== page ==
Unusually, Mr Patel was not called to give evidence at trial. The Court largely accepted the evidence of Mr Luna and Mr Reynolds. Because of this, the Court made a number of adverse factual findings against Mr Patel, including:

  • Hearing Mr Luna’s question “is this okay?” and swiping the Uber application to end the trip inferred that he knew that the paid trip had ended and that Mr Luna would immediately exit the vehicle.
  • He knew that he was not stopping in a designated drop-off/stopping zone.
  • He was aware of the traffic conditions in the area surrounding his vehicle.
  • He knew that his vehicle was adjacent to a bike path, and was aware of the presence of cyclists. He did not turn on his indicator or hazard lights.

In this case, the Court ultimately found that Mr Patel owed a duty of care to Mr Reynolds and that he breached that duty of care by:

  1. failing to warn Mr Luna against exiting the vehicle and advising him to check for passing cyclists; and
  2. failing to put his indicator and/or emergency lights on to warn other road users of Mr Luna’s impending exit from the vehicle.

While the Court accepted that Mr Luna’s failure to look for passing cyclists was a cause of the accident, it was not the sole cause. Mr Patel’s failure to warn Mr Luna of the dangers of passing cyclists and to engage warning lights amounted to negligence and was causative of Mr Reynolds injuries.

The Court also found no contributory negligence on the part of Mr Reynolds as there was no evidence that he was travelling at an unsafe speed immediately prior to the collision. It also accepted that Mr Reynolds had no warning that the door would be opened into his path and that the collision was unavoidable

The Court emphasised that proving negligence in a case like this is dependent on several factors, including the driver’s appreciation and knowledge of the surrounding circumstances at the time of the accident.

The outcome of the Reynolds case might have been different if Mr Patel had given evidence that he had advised Mr Luna to check for passing cyclists, or gave express instructions to Mr Luna not to exit the vehicle until they had arrived at the designated drop-off/parking zone.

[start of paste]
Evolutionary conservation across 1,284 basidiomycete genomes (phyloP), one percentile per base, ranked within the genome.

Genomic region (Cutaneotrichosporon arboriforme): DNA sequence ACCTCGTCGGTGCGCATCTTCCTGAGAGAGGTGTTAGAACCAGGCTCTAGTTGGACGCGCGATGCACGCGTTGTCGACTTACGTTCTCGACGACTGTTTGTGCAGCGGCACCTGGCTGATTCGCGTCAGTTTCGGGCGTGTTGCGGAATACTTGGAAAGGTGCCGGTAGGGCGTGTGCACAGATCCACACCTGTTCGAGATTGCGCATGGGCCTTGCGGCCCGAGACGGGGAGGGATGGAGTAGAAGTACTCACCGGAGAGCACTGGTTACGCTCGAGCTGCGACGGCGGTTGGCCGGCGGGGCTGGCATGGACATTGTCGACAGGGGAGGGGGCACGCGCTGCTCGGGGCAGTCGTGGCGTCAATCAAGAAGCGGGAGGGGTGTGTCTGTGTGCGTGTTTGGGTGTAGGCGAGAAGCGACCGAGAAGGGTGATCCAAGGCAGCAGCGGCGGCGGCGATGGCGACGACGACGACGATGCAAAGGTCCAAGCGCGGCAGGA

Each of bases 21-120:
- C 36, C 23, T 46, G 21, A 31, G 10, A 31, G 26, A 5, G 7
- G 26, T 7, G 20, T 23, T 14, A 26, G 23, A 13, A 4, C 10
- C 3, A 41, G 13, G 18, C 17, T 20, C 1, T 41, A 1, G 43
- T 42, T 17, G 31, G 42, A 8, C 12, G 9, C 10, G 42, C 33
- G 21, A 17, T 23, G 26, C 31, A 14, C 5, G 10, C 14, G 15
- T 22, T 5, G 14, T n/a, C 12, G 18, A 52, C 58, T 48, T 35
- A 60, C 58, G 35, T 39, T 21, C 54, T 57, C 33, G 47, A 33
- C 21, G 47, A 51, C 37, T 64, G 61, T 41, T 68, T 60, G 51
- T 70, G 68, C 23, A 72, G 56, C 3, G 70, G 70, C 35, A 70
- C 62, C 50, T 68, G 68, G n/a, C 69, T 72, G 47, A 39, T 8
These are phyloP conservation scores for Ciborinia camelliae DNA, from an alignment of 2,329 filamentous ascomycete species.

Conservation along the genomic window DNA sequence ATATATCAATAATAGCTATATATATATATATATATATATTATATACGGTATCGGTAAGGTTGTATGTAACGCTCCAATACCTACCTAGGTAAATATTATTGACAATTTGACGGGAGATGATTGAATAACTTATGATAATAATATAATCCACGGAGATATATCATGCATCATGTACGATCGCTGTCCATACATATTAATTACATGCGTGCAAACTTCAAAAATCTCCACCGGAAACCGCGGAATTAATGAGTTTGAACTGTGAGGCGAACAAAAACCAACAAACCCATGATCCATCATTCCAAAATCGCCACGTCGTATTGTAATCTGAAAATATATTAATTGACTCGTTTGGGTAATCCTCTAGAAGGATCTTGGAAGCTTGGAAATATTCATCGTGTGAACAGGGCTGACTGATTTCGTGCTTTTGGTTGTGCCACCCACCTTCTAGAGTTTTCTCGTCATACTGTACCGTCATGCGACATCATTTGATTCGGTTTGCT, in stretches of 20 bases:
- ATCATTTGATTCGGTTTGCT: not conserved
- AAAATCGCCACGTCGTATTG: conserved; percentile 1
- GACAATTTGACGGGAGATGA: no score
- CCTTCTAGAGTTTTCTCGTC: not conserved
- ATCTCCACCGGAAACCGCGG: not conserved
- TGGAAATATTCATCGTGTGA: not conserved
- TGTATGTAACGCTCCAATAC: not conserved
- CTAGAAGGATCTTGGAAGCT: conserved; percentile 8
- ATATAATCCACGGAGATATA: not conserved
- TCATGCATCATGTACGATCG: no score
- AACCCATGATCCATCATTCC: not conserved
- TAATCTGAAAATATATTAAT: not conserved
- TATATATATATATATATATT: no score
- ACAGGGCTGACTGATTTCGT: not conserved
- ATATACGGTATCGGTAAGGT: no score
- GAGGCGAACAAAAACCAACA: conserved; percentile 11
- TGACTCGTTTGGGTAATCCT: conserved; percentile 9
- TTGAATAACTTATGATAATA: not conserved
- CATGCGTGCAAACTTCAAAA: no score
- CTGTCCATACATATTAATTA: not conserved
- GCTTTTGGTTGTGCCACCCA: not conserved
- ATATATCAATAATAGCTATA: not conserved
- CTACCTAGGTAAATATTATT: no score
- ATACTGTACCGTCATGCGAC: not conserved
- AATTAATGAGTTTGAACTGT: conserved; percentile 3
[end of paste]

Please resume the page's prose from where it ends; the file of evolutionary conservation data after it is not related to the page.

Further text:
Legislative change a positive for cyclists injured on Victorian roads

Shortly after the Reynolds case was decided, the law was changed to expand the common law rights of cyclists injured in car dooring accidents.

Prior to these changes, injured cyclists pursuing TAC common law compensation needed to prove that the owner and/or driver of a motor vehicle was at fault for the accident. This created significant issues for injured cyclists – as highlighted in the case of Reynolds. Injured cyclists were required to establish a connection between the acts and/or omissions of the driver and their passengers, which proved difficult, and depended on the facts of each case.

The TAC is now able to indemnify (insure) passengers for car dooring incidents, along with the owner and/or driver of a motor vehicle. However, injured cyclists must still prove the other thresholds required to access common law damages, such as whether they have sustained a ‘serious injury’ and whether the person who opened the door was at fault.

It is likely the legislative changes will assist cyclists injured in car dooring incidents to access TAC common law compensation.

The changes will apply for all transport accidents on or after 6 July 2022.


This case of Reynolds highlights that a driver’s duty of care, in appropriate circumstances, extends to the duty to warn of potential hazards to their passengers and other road users, such as cyclists.

The case and legislative changes also serve as an important reminder for drivers and their passengers to be vigilant on our roads and to be on the lookout for any potential hazards to other road users, including motorists, cyclists and pedestrians.